EU: Parliamentary report: "failed" Operation Sophia has caused more deaths, EU should "combat irregular migration" in southern Libya

UK parliamentary report: "failed" Operation Sophia has caused more deaths, EU should "combat irregular migration" in southern Libya
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A UK parliamentary committee has said in a new report that it sees "little reason to renew the mandate of Operation Sophia", the EU's anti-migrant smuggling mission in the Mediterranean, when it comes up for renewal at the end of July.

According to the report by the House of Lords European Union Committee, the operation "has not in any meaningful way deterred the flow of migrants, disrupted the smugglers’ networks, or impeded the business of people smuggling on the central Mediterranean route," while an "unintended consequence" of the mission "has been that the smugglers have adapted, sending migrants to sea in unseaworthy vessels, leading to an increase in deaths."

Figures included in the report state that in 2015, 2,876 people died attempting to cross the Mediterranean; in 2016, 4,581; and in 2017 to 2 July, 2,150.

A report by Amnesty International last week reached similar conclusions to those of the committee, with the organisation noting that: "EU governments have shifted their focus to disrupting smugglers and preventing departures of boats from Libya: a failing strategy that has led to ever more dangerous crossings and a threefold increase in the death-rate from 0.89% in the second half of 2015 to 2.7% in 2017."

While the European Union Committee of the House of Lords is not in favour of continuing Operation Sophia, it does argue for undertaking planning for "a new Common Security and Defence Policy mission to combat irregular migration on the southern border," which could be launched "as and when the political and security conditions in Libya allow."

The recommendation that Operation Sophia be ended runs counter to proposals made by the European External Action Service in a restricted document recently published by Statewatch, which called for the military mission, as well as the EU Border Assistance Mission to Libya (currently based in Tunis) and the work of the EU Planning and Liaison Cell (based in Brussels) to be extended until December 2018.

The European Union Committee's report also says:

"We are concerned by reports of serious abuses of the human rights of migrants by the Libyan coastguard. We ask the Government to provide us with its assessment of the extent to which the human rights elements of Operation Sophia’s training packages are likely to improve the treatment of migrants by the Libyan coastguard."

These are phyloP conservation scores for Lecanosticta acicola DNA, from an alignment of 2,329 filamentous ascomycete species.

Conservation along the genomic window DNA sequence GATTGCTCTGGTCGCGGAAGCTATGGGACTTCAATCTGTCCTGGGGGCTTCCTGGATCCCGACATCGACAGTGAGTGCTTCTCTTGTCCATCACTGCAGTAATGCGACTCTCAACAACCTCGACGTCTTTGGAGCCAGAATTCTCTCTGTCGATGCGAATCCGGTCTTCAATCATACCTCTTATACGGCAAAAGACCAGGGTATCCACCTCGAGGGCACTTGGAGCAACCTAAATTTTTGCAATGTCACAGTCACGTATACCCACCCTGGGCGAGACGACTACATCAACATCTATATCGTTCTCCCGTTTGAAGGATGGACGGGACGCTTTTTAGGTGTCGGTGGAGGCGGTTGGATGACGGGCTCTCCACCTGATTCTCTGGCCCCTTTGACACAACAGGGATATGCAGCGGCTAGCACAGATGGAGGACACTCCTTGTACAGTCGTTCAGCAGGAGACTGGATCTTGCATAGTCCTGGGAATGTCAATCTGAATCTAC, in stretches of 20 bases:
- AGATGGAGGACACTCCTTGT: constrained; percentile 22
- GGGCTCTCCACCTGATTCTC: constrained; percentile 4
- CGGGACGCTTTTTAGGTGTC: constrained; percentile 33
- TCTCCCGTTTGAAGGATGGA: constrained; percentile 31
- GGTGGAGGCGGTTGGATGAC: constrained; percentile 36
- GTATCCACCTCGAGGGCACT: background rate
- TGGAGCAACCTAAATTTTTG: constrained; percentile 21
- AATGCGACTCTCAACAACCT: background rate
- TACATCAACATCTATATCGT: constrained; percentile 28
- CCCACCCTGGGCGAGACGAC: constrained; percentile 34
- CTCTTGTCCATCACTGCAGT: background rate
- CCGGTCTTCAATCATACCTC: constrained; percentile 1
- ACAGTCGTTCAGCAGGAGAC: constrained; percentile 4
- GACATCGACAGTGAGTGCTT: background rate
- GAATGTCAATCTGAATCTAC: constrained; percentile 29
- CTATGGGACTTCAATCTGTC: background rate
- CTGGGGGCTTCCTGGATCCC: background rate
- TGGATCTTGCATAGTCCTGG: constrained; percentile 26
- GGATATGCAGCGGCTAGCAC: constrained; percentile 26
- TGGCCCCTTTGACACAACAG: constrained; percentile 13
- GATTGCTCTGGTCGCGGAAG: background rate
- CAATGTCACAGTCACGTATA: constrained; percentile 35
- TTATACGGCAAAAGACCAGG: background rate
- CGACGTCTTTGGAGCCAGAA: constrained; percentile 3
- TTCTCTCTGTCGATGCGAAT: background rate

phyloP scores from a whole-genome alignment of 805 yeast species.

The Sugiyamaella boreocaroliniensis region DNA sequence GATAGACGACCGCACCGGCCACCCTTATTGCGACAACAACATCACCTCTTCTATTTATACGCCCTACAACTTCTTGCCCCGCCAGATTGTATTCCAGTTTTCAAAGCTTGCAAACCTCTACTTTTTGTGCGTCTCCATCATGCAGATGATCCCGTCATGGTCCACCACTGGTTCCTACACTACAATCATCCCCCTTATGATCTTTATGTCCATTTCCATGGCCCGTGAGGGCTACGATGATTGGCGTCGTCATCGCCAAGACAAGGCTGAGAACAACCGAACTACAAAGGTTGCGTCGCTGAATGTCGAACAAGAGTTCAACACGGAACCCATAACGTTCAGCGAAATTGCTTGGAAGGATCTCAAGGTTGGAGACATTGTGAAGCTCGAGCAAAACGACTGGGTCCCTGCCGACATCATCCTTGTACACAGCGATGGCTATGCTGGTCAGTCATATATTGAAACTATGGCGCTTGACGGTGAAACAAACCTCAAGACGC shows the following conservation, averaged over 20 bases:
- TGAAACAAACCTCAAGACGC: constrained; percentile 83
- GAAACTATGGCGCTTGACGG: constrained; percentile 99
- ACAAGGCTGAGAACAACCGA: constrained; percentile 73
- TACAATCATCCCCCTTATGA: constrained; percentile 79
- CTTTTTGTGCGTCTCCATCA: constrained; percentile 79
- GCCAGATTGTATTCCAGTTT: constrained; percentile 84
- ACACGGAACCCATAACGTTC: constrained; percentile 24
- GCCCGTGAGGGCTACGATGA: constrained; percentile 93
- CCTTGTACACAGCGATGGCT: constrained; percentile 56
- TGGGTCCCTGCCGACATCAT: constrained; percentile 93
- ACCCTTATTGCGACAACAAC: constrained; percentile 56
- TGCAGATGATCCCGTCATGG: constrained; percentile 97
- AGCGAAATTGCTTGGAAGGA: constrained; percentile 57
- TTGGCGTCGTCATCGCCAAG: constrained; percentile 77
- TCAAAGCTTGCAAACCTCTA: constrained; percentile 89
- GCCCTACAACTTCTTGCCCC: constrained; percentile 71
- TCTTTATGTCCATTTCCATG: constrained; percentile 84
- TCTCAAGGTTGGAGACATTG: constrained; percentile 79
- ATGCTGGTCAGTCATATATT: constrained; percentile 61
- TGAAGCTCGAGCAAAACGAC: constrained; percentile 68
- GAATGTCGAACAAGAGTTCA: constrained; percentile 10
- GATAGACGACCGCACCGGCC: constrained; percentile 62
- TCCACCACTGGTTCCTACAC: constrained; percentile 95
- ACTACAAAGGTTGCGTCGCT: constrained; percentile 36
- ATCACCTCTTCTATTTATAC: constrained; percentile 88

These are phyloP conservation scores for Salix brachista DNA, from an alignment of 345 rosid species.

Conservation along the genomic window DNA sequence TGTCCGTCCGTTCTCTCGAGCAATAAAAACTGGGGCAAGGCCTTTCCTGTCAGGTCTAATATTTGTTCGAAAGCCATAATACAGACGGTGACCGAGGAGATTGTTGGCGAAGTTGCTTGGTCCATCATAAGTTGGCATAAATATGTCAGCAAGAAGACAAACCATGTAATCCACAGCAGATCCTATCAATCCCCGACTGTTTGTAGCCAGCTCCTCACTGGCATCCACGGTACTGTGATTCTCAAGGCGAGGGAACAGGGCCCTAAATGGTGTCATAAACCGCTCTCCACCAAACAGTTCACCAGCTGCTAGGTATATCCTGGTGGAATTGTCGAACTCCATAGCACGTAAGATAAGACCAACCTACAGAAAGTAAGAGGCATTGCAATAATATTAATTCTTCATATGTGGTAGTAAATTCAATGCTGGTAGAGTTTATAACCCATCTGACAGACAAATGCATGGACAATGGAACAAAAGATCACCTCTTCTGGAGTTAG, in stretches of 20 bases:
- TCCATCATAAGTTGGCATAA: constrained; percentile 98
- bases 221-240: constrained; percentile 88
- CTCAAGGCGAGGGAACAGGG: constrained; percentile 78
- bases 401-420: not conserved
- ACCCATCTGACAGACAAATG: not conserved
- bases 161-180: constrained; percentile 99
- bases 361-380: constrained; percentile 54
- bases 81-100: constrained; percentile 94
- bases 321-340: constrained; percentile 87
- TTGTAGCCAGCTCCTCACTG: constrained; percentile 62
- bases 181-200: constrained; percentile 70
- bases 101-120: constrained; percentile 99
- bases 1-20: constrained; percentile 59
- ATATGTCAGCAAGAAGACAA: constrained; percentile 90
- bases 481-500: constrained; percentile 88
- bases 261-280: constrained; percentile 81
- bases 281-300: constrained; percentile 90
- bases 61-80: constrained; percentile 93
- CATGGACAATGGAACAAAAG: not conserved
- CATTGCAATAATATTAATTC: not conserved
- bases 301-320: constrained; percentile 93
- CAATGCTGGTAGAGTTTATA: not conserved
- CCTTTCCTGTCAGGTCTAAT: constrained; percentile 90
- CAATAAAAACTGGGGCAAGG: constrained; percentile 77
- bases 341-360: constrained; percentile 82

The Committee hopes that the report "will feed into the consideration by the Government and EU Members States of their approach to tackling migration on the central Mediterranean route."

See: House of Lords European Union Committee: Operation Sophia: a failed mission (pdf)

Press coverage

EU naval mission leads to more migrant drownings, says report (EUobserver, link):

"The EU naval operation Sophia in the Mediterranean, which aims to crack down on people smugglers, has resulted in an upsurge of deaths, according to a UK parliamentary report.

The inquiry, published on Wednesday (12 July) by the cross-party House of Lords, says Sophia's sinking of boats has led to smugglers sending people on more unseaworthy vessels "resulting in more deaths at sea."

The military naval mission has, so far, removed over 420 boats from the sea and apprehended 109 smugglers and traffickers since late 2015. Around 2,206 people have died in the attempt to cross from Libya towards Italy since January 2017."

EU-UK naval mission on people-smuggling led to more deaths, report says (The Guardian, link):

"The report by the Lords’ EU external affairs sub-committee says the bloc’s naval operation has failed in its mission to disrupt the business of people-smuggling in the central Mediterranean and its mandate should not be renewed. The initiative has had little impact on the flow of irregular migrants, which reached its highest level yet in 2016 with 181,436 arriving in Europe by this route.

However, the peers say its search and rescue work, which has involved saving the lives of more than 33,830 people since its inception, should continue.

Lady Verma, the committee chair, said that as people-smuggling began onshore a naval mission was the wrong tool for tackling a dangerous, inhumane and unscrupulous business: “Once the boats have set sail, it is too late,” she said."

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